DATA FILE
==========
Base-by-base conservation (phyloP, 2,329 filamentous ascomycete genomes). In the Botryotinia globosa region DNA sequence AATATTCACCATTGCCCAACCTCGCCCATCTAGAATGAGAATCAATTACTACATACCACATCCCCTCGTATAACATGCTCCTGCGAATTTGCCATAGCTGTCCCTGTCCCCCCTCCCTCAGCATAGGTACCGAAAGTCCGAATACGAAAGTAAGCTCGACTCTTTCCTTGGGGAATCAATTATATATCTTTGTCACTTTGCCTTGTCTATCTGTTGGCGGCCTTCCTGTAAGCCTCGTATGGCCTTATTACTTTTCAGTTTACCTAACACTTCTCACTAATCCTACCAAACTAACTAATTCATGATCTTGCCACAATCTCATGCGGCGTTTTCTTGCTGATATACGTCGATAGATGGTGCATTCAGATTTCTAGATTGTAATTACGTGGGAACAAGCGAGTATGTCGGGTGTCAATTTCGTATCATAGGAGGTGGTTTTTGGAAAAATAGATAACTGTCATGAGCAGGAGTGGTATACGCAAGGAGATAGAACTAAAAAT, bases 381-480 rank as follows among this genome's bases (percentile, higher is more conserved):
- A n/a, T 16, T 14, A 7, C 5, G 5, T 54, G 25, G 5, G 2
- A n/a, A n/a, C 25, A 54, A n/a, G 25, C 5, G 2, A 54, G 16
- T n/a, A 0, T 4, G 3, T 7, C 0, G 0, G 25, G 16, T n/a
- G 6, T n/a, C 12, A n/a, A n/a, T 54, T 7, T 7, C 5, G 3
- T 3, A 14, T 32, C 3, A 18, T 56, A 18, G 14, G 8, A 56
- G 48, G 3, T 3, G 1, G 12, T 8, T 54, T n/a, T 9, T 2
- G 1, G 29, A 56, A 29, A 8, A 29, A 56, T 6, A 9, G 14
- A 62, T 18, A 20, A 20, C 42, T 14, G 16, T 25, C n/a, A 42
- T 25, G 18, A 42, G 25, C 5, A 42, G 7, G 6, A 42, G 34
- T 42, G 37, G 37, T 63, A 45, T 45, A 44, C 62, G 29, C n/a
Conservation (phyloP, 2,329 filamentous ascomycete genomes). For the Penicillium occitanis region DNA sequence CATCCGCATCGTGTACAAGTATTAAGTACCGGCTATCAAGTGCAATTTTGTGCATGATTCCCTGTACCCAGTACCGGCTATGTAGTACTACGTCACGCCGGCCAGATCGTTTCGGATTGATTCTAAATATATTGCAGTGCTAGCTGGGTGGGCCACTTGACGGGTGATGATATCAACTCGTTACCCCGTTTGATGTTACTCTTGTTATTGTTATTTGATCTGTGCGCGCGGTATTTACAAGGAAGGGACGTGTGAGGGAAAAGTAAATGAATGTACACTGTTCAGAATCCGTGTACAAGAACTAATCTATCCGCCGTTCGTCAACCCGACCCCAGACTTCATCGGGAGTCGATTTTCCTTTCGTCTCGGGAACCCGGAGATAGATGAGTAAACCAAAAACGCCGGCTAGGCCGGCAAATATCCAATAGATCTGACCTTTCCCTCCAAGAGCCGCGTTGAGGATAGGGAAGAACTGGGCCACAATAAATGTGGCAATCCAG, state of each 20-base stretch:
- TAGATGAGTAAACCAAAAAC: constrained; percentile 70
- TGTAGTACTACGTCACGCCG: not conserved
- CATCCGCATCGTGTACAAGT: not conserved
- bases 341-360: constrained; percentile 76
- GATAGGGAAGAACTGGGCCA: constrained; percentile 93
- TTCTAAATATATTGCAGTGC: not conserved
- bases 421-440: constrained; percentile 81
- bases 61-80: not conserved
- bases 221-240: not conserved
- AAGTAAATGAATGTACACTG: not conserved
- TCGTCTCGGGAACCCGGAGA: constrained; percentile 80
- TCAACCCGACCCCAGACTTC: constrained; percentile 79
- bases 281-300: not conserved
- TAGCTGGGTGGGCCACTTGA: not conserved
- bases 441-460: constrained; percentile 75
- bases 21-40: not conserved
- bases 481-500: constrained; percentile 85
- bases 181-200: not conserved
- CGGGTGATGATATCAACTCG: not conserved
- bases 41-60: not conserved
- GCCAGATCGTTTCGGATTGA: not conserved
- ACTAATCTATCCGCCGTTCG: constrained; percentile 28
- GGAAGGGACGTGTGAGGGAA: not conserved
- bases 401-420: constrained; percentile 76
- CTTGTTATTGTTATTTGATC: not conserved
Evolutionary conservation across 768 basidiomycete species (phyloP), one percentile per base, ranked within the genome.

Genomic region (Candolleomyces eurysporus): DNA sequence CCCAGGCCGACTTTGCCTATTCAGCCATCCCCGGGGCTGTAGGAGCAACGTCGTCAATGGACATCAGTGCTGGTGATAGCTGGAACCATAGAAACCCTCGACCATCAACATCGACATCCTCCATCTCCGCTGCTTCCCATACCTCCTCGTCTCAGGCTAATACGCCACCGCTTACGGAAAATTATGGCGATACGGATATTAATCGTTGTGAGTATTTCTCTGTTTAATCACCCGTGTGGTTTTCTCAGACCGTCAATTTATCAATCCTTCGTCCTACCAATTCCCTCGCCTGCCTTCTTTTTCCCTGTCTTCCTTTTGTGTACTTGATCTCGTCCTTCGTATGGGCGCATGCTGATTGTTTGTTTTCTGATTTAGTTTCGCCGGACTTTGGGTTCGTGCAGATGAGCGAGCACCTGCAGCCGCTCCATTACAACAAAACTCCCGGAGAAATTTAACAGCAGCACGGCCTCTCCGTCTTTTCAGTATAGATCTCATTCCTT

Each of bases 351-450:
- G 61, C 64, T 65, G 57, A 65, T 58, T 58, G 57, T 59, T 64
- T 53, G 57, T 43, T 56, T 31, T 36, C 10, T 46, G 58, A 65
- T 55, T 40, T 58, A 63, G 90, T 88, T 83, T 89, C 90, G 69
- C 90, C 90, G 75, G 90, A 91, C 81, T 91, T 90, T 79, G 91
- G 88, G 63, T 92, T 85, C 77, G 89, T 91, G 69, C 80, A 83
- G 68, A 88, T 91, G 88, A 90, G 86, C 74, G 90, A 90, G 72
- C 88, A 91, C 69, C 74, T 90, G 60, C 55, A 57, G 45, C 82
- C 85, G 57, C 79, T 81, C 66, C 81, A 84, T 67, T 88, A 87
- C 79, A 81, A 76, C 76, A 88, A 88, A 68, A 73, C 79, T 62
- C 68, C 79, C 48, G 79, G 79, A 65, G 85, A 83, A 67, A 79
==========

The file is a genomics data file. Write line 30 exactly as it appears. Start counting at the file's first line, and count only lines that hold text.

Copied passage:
- bases 181-200: not conserved